On some other planet, perhaps, but not here on Earth… not a chance in the world.
So, in other words -- my head is spinning just a little here -- the banks didn't "lose" the paperwork, they've still got it, but they don't want to show it, and so we either get no paperwork, or fake paperwork. And ultimately, the banks would rather let the houses go than face the tax fraud liabilities on REMIC? Is that what the post says? These people are as twisty as corkscrews!
Of course, the question on everyone’s mind is… so, who owns the loans and who gets to foreclose, because the idea that no one does is enough to make many people run screaming from the room. I’m not so sure… like I said earlier in this article, if they gambled and lost, which is why many would say that they lost their homes to begin with, why couldn’t they also have gambled and won?
What I hear from most of the people on the banking side of this decision is that there’s nothing to worry about, but the bankers are simply not credible in such matters, for reasons that I think are both obvious and abundant. This side also seems to have some belief that “Congress” will somehow act and make this whole nightmare go away… and to that I can only say… I don’t think so.
What would they do to “act”? Pass a law saying you don’t have to pay attention to any of the other laws governing such transfers of property? It’s a neat idea, if you’re maybe six years old, but I just don’t see the investors going along. I mean, if the banks are allowed to just say which loans were assigned to the securitized trusts and which weren’t… well, do you think they’ll say the good loans were assigned, or would they just take out the trash and say the bad loans were assigned? Ignoring the entire assignment/chain-of-title issue just isn’t going to be something that one can just legislate away, in my view.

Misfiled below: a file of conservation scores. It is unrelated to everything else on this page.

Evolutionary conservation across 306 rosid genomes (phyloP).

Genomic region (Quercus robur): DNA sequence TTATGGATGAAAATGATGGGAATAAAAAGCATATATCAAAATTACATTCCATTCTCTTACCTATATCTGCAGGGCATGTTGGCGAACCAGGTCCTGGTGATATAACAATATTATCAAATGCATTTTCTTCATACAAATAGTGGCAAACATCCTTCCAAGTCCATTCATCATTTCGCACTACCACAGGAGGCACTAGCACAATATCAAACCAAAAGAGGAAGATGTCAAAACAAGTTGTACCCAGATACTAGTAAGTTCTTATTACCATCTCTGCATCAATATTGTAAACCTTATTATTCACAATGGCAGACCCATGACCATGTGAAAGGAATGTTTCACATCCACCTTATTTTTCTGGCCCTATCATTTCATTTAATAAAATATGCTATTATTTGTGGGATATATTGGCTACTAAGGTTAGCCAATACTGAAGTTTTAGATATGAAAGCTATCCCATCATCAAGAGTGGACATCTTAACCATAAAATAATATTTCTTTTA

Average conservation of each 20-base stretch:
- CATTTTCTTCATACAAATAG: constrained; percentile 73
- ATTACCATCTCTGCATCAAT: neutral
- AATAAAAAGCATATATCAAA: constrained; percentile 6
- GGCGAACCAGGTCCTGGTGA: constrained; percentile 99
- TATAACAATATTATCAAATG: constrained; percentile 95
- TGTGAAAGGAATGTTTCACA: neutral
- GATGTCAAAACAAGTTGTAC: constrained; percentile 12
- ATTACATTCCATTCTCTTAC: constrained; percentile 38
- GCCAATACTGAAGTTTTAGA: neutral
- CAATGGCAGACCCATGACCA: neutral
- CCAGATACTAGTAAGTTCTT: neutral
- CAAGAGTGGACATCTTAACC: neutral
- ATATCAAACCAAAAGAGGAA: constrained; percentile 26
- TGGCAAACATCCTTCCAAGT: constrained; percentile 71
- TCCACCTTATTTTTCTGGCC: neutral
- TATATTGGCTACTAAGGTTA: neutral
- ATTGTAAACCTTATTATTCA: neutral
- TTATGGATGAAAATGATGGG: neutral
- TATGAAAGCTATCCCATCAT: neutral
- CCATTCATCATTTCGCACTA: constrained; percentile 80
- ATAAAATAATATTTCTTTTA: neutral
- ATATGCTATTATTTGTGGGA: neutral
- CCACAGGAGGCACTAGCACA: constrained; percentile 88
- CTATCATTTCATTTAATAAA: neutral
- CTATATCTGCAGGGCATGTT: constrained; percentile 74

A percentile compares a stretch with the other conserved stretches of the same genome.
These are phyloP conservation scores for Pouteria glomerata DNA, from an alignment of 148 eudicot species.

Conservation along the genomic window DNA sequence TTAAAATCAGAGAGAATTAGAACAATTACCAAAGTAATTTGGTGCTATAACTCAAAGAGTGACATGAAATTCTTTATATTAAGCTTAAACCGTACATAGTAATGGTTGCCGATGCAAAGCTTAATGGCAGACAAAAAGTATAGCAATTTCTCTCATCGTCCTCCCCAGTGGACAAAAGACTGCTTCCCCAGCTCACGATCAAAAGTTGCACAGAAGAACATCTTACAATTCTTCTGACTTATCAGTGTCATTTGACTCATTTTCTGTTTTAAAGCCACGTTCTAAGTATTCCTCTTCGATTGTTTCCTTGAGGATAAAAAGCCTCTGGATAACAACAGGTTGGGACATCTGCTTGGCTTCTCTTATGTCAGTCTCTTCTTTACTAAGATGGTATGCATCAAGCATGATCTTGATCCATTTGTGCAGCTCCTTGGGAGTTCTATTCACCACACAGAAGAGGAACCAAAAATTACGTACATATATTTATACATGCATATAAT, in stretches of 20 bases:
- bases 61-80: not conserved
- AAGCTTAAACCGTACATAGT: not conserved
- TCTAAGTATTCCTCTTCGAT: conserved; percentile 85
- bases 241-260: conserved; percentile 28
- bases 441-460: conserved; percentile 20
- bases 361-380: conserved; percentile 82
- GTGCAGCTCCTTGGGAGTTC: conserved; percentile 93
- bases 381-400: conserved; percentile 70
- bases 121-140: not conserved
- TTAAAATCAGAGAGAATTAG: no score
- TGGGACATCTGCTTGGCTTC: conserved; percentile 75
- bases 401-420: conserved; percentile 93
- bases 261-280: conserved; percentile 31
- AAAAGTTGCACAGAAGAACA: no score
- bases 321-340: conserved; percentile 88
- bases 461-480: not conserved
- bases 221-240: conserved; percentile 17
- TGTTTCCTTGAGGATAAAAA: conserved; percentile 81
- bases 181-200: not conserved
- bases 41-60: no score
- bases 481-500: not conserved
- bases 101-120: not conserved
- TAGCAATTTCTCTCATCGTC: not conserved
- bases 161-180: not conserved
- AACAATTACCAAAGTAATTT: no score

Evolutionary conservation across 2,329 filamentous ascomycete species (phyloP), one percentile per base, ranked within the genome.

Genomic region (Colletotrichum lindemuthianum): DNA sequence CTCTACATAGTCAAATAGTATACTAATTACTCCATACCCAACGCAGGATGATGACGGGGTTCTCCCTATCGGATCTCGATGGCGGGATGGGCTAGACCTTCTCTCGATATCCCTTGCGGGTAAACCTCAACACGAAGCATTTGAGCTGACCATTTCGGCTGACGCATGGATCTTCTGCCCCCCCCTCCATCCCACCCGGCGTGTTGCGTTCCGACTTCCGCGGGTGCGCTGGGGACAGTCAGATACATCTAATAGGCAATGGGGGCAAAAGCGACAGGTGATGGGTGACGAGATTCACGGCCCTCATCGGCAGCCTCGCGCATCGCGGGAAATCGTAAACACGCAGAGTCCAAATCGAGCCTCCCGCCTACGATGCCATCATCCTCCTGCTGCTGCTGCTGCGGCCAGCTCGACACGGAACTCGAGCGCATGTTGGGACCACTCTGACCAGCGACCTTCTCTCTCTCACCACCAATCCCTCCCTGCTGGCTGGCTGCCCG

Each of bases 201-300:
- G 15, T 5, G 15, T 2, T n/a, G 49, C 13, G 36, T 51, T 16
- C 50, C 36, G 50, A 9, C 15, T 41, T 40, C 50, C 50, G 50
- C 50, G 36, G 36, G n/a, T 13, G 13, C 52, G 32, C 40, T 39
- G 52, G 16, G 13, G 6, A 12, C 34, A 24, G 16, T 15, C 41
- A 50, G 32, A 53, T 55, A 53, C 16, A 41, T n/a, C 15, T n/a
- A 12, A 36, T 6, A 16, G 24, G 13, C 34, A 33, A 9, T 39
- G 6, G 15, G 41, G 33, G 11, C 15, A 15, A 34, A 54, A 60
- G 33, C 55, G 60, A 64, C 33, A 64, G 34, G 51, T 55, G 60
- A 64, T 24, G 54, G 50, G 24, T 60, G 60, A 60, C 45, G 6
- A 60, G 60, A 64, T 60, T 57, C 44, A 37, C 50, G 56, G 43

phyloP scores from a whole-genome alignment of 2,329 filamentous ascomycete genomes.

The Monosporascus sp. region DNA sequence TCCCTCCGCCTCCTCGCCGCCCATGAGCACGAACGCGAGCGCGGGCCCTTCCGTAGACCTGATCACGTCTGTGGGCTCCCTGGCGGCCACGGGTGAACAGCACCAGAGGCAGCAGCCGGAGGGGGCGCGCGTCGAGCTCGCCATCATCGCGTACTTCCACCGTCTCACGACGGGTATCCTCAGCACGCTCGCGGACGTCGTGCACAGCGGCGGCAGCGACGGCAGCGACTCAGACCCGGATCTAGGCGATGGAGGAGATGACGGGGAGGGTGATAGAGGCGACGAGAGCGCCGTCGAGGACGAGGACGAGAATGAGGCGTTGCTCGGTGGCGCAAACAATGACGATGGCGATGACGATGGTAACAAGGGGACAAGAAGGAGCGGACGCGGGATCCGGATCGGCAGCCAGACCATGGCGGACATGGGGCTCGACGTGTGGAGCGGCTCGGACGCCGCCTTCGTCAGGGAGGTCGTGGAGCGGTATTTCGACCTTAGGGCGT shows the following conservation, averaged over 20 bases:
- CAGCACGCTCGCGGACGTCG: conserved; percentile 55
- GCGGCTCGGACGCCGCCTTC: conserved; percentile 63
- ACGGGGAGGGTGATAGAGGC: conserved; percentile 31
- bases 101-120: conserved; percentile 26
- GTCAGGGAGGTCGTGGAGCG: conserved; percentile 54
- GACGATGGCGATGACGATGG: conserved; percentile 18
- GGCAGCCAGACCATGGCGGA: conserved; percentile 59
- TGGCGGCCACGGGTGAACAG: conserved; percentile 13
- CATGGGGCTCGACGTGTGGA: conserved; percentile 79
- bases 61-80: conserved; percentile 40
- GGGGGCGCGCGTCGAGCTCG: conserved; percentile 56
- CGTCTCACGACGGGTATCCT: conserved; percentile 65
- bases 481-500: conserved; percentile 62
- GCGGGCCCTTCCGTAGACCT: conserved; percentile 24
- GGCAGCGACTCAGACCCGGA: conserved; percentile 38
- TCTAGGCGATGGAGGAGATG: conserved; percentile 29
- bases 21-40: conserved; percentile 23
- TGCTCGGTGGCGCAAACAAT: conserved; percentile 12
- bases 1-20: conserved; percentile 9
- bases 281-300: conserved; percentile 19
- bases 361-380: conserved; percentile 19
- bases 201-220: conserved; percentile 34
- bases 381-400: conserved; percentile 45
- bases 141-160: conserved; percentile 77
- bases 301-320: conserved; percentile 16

Remember, Congress may not care about homeowners, but they are somewhat beholden to pension plans, insurance companies, hedge funds, and sovereign wealth funds, and those are the investors we’re talking about here, right?
So, now it’s a question of when the next shoe will fall, and there are plenty of such shoes hovering around out there looking like they might drop at any moment. And one has to wonder why the investors aren’t already suing the bankers for selling them mortgage-backed securities without the mortgage-backed parts. ....
The poster's bottom line, which is, of course, not legal advice:
We’re in a river, people, not a lake. Homeowners should do everything they can to hang on as long as they can… the water we’re standing in today is not the water we’ll find ourselves in tomorrow. Or, in other words, if you don’t like the weather in New England… wait a minute.
Temperamentally, that's what I'd try to do anyhow. IANAL, of course!
NOTE The poster also cites this massive called shot from 2009, when Ibanez was decided in the lower courts:
The core issue has to do with filings that banks are required to make any time they sell a mortgage to a new investor… filings they neglected in hundreds of thousands if not millions of instances, as mortgages changed hands more times than the penny I have in my pocket. Judge Long ruled that a bank cannot foreclose on a home unless it can present the documents that show who owned the mortgage each time the loan changed hands.
The judge also said that fixing the documents after the fact, which is what Wells Fargo and U.S. Bank did in the case he was ruling on [it's the cover-up that gets you], isn’t kosher, and I can’t believe that Wells or U.S. Bank would think that fixing things after the fact would be okay.
Well, that puts matters in a nutshell, eh? So who could have made the decision that this was OK? Well, whoever signed off on the contract with MERS. That would be at the executive level. Making all the mortgage mess -- ding! -- accounting control fraud.
UPDATE And speaking of Iron Mountain....